Jay Clark’s wife, Julie, was putting the couple’s children to sleep upstairs one November night in 2014, just before national signing day.
Jay was downstairs, expecting the call from Sarah Finnegan, then an uncommitted prospect like a handful he’d recruited before.
Courtney Kupets and Courtney McCool were Clark’s former pupils at Georgia. Both competed at the 2004 Olympics. Finnegan was an alternate on the 2012 team.
Both from Missouri, Finnegan and McCool trained at the same gym under coach Al Fong.
“They’ve been to the top of the mountain in the sport,” Clark said. “To get them excited about doing it in college can be difficult.”
Soon Clark’s phone rang.
With the value of hindsight, he now admits apprehension. Finnegan was deciding between LSU and Oklahoma — where Breanna Dowell, Finnegan’s friend, who trained at the same gym, was a freshman. Finnegan’s Oklahoma visit, a week after her stop at LSU, was the final one she made.
Clark said he expected bad news, though he graciously prepared to congratulate Finnegan for fear of making her regretful.
“I let out a yell,” Clark said, the moment Finnegan committed to him. “My wife came running downstairs. We sort of celebrated on the phone with her a little bit. Hollered, screamed and yelled ‘Go Tigers’ several times.”
He entered the gym the next day to deliver the surprise to the team.
“Everybody screamed,” Ashleigh Gnat remembers.
Recruiting gymnasts starts years before they ever enter high school. Clark, in his fourth year at LSU, eyed Finnegan while still the head coach at Georgia. LSU coach D-D Breaux first saw her when she was 10 at an elite-qualifying meet in Boca Raton, Florida.
Finnegan came to LSU on the weekend of Oct. 25, 2014, a rare official visit from an uncommitted prospect. She was hosted by then-freshman Myia Hambrick.
“Can you make her feel at home” coaches asked Hambrick.
Finnegan soaked it in slowly, rarely changing her demeanor — aside from one moment, when she was led into the back room of Mike the Tiger’s habitat where LSU veterinary students care for the 10-year-old, 450-pound Siberian-Bengal mix.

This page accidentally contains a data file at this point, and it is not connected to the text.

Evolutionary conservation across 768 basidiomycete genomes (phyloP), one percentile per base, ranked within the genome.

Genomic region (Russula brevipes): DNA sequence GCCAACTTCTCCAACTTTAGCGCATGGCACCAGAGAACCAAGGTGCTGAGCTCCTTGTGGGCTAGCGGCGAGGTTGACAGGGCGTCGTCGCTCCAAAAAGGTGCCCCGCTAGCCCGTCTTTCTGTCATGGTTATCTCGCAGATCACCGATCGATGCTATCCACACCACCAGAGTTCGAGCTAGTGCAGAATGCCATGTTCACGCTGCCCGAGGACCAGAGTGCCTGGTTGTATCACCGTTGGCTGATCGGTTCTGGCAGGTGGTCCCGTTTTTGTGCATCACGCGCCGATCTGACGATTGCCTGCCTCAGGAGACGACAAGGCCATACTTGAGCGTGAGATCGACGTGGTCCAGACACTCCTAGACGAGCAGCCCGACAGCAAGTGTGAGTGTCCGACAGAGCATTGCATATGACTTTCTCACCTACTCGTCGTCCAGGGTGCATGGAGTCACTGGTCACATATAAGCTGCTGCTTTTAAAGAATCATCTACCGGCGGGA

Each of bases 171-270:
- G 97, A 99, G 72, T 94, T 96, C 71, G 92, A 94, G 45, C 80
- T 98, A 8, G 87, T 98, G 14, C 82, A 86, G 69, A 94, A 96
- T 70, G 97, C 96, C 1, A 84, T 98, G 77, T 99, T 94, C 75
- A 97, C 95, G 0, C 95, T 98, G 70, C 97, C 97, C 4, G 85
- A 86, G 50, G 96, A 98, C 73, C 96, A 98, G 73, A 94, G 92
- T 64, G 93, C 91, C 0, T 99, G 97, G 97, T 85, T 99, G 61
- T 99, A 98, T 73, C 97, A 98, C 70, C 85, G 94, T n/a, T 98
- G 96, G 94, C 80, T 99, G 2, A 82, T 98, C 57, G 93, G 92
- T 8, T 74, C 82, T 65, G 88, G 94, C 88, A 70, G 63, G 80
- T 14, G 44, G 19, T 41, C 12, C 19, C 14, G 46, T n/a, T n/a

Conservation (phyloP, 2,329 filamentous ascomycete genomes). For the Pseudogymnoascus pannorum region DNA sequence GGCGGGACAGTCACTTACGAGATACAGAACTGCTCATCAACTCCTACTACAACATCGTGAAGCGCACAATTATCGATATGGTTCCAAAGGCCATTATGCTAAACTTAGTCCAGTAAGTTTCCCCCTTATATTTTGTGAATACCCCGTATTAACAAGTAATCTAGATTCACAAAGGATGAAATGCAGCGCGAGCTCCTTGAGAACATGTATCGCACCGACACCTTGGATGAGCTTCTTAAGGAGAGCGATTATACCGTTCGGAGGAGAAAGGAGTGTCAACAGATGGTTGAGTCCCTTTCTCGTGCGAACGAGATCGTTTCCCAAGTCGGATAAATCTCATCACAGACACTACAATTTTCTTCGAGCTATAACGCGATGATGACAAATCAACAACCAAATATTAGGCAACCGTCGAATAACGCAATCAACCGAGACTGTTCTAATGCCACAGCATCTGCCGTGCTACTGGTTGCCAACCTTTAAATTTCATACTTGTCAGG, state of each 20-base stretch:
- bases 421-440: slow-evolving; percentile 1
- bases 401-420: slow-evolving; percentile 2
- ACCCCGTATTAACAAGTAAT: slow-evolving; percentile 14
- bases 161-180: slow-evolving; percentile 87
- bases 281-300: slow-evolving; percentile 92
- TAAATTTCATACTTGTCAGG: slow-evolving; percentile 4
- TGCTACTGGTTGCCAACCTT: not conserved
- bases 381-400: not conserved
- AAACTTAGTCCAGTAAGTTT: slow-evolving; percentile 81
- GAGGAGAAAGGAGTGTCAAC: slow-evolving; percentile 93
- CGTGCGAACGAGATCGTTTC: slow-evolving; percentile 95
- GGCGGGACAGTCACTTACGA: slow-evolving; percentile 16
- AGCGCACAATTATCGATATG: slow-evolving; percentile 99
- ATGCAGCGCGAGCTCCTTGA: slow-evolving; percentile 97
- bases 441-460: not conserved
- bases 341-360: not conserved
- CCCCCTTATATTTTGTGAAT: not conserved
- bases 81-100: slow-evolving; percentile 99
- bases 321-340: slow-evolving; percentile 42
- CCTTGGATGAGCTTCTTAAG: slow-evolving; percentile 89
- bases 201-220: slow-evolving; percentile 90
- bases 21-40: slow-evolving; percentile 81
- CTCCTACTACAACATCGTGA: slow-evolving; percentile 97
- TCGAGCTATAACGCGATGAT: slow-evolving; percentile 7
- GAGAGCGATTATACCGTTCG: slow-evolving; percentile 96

“I was literally like right next to him, the cage was right there and I’m trying to smile and take a picture,” Finnegan said. ”It was fun.”
Just two-and-a-half years before, Finnegan was 15 and at the Olympic Trials with a throbbing elbow. It was an overuse injury she thinks was made worse by a high-low bar release (a bail) on uneven bars. She was hesitant to have it examined.
“I started not being able to squirt from the water bottle,” Finnegan said. “I couldn’t do anything about it. It was in preparation for the Olympics and the Olympics only come every four years. I actually didn’t want to tell my coaches, I wanted to keep pushing through.”
Her mother eventually told the coaches. They decreased her repetitions and held her out of certain drills that stressed the elbow, which as it turned out, contained a torn ligament and a separated growth plate that required a bone graft.
In a cast for three months, and out of gymnastics for six, after surgery, a burnt out, overworked Finnegan began to re-evaluate her career and the trajectory it had.
“I could have gone more (in elite gymnastics),” Finnegan said. “It wasn’t in my heart anymore to go that far.”
McCool and Kupets faced similar emotions.
Clark calls their college careers “rehabilitation” and used his experiences with them as talking points when approaching Finnegan, who would need similar guidance after her elite experiences.
“Everyone else thinks that’s incredible,” Clark said. “For her (being an alternate) was a letdown … for some kids like that that come out of a situation where it didn’t end the way they want, you have to rehab their soul and their spirit a little bit and get them excited about what they’re doing again. We’re beginning to get there with her.”
It’s much too early to forecast Finnegan’s legacy. She’s competed just four routines at LSU.
She hopes to compete in the all-around at the Metroplex Challenge on Jan. 30, though more consistency on floor and vault is needed. She’s demonstrated it on bars and beam — her 9.925 beam score against Oklahoma was the highest beam debut for a freshman in program history.
Days before that meet, Finnegan recounted her visits to the two schools and what led her to Baton Rouge.
“I felt like I was supposed to go to LSU,” she said. “It felt like home.”